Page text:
GROSS: …who emigrates to the United States in your movie. And in the movie, the brother-in-law loses a lot of his patients because the U.S. has just invaded Iraq and he's seen just implicitly as being like a Saddam Hussein kind of guy because he's an Arab, you know, period.

(Soundbite of laughter)

Ms. DABIS: Mm-hmm. That's right.

GROSS: So a lot of patients are afraid to see him. He can't even pay the mortgage anymore because he's losing patients and money. Was it that bad with your father during the first Gulf War?

Ms. DABIS: Well, I would say that I definitely, you know, dramatized in the film. I mean, I don't think enough patients left that we were, you know, struggling financially to that extent, but a number of patients left, and it did have an effect on his practice. And more than that even, I think it had a real effect on the family. And in many ways, you know, what inspired me to make "Amreeka" was sort of the way in which my family sort of coped with that time period, the way it which it brought us together and made us realize who we were, and in some ways, for me as a 14-year-old, made me proud of who I was.

It had the reverse effect on me that maybe it was intended to. I don't know if I was supposed to feel shame about being an Arab-American but I think the opposite thing happened. And I felt really proud that I had these two very rich sort of cultures to draw from. I was, you know, I could blend in in both places but I was neither one fully, but both in part. And it was at that time that I really started to embrace that and really appreciate, you know, where my parents came from and the culture and I took a real interest in the Middle East. And I think that it was that that really pushed me towards storytelling.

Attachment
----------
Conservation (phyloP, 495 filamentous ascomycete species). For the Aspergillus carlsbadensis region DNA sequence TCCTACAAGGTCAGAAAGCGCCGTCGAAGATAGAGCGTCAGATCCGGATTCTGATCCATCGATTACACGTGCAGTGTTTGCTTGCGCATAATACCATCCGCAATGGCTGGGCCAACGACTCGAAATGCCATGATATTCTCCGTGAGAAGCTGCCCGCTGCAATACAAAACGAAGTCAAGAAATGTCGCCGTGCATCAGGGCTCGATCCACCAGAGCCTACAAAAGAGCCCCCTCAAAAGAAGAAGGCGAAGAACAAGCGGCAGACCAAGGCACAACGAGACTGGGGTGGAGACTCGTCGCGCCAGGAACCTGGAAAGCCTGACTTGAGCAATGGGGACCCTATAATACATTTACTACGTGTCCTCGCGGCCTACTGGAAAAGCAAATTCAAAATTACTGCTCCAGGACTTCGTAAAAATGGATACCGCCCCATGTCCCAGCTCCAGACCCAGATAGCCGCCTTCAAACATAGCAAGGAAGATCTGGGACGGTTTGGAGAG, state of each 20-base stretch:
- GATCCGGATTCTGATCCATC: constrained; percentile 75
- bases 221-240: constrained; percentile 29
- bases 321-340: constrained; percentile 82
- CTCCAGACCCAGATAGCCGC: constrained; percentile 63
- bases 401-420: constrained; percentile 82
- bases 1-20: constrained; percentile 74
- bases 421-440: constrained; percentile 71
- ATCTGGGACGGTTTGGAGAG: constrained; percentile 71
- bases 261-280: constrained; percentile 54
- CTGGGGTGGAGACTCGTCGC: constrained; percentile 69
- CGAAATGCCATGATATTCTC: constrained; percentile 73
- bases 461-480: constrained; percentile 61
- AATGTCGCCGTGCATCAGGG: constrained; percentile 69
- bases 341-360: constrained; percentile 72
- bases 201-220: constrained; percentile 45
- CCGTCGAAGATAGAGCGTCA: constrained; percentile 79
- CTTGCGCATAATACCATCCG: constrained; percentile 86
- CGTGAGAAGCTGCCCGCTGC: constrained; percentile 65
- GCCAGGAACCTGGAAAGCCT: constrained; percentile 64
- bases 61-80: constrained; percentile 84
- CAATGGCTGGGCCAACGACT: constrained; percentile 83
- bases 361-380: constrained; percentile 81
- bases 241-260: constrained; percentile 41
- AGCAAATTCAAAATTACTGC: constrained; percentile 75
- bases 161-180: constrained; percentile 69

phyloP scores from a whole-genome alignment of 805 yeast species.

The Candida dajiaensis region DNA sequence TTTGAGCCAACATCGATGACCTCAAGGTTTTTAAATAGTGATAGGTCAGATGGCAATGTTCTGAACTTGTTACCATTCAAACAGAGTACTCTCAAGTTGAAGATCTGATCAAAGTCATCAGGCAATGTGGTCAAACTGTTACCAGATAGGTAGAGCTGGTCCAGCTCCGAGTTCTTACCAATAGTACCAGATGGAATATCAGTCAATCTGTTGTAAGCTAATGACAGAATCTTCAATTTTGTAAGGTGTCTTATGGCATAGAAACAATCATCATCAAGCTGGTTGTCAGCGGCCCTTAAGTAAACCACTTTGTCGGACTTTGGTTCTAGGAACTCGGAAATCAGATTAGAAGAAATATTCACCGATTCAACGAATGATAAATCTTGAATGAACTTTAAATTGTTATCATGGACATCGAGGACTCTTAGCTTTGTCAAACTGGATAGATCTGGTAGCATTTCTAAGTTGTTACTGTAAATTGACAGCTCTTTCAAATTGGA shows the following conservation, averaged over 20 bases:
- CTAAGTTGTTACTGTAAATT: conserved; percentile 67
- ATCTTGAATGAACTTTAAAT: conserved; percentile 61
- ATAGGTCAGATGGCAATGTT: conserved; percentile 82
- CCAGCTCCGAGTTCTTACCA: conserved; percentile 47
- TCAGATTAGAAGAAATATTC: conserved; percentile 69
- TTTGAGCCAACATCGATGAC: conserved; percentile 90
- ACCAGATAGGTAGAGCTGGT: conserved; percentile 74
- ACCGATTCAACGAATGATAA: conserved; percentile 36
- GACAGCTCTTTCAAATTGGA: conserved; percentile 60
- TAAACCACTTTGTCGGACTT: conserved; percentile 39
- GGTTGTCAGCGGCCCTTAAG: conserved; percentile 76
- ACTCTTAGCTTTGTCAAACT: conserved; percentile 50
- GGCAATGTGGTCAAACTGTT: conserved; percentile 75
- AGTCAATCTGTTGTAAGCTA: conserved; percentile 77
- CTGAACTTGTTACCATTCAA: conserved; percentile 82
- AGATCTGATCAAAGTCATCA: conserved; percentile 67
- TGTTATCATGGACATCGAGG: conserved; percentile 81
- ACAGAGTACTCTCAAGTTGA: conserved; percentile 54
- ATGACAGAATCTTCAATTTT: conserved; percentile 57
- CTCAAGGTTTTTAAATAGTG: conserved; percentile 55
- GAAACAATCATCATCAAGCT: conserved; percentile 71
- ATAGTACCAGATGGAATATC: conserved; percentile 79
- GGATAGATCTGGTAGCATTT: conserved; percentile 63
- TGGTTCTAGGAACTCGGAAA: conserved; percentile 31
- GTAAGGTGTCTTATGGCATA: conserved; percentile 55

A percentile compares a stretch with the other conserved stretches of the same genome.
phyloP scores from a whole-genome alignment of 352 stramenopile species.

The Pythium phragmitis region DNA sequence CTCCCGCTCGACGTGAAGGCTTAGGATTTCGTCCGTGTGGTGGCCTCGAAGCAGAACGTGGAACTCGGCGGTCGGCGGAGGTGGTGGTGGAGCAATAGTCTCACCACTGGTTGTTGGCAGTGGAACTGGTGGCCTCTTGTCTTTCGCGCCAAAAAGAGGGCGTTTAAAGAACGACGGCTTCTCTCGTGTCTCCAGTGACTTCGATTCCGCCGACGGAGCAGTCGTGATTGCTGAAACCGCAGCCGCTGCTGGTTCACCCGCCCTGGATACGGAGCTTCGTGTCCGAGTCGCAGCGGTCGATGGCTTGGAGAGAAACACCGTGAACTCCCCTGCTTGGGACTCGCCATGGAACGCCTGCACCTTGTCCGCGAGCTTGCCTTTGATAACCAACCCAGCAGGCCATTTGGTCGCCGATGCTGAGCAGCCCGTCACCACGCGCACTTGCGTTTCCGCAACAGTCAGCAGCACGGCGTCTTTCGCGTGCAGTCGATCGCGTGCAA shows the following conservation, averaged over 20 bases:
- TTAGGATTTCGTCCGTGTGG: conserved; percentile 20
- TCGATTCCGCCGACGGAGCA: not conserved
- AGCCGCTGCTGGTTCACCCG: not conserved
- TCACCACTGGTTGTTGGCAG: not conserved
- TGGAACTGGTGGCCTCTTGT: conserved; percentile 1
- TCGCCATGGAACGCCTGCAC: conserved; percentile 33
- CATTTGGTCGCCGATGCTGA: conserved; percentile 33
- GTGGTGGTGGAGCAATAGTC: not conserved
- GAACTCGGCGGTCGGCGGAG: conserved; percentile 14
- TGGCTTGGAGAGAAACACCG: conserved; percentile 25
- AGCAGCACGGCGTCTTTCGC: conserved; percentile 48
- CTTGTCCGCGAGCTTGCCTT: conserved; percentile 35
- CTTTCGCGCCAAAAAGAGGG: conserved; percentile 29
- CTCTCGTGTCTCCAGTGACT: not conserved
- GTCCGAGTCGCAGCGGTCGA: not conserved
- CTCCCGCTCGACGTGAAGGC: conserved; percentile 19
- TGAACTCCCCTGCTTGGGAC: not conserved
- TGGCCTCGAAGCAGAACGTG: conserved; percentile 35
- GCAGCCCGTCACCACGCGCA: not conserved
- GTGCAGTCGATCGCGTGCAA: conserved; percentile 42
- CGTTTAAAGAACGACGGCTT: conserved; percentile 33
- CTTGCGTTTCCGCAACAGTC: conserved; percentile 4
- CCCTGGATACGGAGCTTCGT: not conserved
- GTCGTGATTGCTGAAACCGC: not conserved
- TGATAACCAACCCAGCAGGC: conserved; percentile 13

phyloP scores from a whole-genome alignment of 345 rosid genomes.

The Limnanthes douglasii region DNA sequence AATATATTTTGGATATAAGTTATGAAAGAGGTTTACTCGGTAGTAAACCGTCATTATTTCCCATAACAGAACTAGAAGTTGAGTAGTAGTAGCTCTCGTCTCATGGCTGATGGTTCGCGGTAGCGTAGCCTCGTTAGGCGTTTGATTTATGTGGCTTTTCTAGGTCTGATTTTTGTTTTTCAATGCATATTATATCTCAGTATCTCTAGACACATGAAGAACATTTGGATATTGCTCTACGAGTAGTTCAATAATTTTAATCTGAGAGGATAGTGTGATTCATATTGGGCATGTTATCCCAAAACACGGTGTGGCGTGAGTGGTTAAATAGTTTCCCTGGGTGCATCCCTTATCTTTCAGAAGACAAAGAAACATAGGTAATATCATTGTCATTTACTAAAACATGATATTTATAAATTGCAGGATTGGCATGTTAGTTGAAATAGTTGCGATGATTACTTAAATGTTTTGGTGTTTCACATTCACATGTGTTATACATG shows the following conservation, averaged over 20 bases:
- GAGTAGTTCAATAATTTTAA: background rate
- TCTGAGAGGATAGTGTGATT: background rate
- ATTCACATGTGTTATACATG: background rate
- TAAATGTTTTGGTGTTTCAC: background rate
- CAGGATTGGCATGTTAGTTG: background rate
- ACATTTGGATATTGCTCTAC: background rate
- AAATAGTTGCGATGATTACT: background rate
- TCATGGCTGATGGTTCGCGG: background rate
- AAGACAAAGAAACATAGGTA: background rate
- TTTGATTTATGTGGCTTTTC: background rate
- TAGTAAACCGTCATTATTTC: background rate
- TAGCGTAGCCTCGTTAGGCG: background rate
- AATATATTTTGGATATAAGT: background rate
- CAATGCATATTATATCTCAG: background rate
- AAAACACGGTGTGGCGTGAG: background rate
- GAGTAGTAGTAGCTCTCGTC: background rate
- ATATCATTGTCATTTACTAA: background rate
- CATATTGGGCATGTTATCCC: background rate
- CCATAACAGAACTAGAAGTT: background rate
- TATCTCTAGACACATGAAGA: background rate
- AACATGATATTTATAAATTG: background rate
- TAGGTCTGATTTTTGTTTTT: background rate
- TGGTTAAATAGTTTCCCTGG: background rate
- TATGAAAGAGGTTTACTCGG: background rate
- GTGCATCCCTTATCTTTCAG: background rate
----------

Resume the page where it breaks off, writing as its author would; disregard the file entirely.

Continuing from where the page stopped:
So, and actually in real life, I think in many ways things were worse in real life than they are in the film. I mean my father's patients, many of them did walk out on him. We got death threats on a daily basis for a time. And actually, the Secret Service came to my high school to investigate a rumor that my 17-year-old sister threatened to kill the president.